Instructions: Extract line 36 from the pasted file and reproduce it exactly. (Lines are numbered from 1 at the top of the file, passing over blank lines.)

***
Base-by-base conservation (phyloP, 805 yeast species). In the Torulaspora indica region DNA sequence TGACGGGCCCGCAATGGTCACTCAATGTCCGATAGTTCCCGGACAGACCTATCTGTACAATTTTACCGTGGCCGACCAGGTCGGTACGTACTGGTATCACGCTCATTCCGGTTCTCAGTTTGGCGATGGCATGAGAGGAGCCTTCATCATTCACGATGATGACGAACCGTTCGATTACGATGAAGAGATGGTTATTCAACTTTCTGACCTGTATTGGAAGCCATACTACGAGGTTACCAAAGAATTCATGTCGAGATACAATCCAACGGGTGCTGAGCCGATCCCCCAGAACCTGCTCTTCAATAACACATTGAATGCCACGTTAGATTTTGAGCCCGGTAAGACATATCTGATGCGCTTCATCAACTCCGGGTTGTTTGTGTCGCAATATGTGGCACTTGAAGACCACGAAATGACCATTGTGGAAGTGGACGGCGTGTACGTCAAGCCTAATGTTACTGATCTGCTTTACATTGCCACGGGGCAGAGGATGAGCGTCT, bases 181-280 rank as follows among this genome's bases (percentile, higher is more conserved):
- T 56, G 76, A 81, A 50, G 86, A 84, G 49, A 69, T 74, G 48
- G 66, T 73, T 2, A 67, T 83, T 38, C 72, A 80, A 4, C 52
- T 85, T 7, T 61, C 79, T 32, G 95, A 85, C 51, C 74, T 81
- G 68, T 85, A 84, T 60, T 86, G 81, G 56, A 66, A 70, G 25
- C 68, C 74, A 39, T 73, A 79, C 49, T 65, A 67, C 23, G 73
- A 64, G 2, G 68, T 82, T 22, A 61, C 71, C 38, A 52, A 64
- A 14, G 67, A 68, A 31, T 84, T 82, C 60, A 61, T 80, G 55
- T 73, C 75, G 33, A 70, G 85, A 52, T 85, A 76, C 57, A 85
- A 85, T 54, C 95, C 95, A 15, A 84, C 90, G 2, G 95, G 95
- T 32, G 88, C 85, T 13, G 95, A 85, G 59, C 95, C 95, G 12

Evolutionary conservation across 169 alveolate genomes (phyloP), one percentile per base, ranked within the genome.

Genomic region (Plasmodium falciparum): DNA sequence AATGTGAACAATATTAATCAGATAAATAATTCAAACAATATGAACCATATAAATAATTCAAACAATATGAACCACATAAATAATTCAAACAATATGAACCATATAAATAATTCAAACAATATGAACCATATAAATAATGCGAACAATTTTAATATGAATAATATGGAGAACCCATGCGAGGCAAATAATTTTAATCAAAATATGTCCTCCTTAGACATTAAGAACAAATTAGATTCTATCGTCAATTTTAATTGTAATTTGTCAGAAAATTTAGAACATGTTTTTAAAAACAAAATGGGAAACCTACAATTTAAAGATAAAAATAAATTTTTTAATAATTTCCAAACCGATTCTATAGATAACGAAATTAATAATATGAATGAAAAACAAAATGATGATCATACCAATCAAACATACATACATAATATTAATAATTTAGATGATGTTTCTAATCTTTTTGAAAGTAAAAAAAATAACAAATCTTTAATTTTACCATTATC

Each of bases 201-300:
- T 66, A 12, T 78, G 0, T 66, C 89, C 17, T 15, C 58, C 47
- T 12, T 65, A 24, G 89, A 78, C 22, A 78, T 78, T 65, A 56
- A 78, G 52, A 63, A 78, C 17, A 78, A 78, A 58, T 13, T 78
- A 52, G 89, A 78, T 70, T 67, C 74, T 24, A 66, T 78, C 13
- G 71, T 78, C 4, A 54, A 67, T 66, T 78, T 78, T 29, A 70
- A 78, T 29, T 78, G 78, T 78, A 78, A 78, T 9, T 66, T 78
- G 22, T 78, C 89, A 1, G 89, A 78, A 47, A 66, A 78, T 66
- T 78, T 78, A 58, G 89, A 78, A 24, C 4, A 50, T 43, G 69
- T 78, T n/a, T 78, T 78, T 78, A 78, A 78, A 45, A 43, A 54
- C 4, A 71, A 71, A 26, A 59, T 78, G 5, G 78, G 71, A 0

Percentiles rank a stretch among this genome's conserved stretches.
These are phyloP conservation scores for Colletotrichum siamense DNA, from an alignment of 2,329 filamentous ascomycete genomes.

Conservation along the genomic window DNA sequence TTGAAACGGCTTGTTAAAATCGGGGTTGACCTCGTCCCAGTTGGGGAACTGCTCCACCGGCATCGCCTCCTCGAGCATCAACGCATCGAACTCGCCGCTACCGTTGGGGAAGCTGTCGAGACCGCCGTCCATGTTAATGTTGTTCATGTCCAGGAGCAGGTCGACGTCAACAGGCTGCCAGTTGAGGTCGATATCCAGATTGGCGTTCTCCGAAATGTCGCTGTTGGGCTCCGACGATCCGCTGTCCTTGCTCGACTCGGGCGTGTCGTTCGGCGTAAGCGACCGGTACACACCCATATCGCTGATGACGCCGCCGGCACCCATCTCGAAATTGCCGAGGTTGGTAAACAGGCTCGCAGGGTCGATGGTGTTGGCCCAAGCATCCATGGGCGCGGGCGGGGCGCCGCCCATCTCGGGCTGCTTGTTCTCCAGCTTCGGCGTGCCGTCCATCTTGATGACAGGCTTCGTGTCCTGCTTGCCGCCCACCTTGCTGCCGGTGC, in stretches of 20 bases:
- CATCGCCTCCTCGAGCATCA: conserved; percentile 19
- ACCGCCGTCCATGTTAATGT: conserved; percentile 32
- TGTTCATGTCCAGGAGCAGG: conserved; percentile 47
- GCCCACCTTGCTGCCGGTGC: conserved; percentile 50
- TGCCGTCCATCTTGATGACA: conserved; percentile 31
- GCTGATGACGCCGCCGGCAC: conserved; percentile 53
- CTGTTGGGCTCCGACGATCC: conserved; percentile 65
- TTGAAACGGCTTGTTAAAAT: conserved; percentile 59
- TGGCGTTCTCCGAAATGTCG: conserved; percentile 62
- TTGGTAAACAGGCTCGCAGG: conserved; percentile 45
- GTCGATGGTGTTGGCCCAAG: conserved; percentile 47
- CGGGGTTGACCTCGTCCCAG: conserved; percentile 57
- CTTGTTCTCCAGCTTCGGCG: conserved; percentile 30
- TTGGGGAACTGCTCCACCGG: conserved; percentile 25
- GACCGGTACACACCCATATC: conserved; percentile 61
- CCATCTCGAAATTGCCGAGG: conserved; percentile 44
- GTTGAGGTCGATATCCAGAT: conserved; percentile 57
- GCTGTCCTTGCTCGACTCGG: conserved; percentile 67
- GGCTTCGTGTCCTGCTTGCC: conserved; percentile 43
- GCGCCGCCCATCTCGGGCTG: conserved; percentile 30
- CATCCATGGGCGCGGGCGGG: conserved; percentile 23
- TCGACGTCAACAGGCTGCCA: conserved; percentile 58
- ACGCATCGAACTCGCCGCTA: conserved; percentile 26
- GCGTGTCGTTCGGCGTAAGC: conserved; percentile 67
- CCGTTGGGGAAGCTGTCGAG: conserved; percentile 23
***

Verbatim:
- TGGCGTTCTCCGAAATGTCG: conserved; percentile 62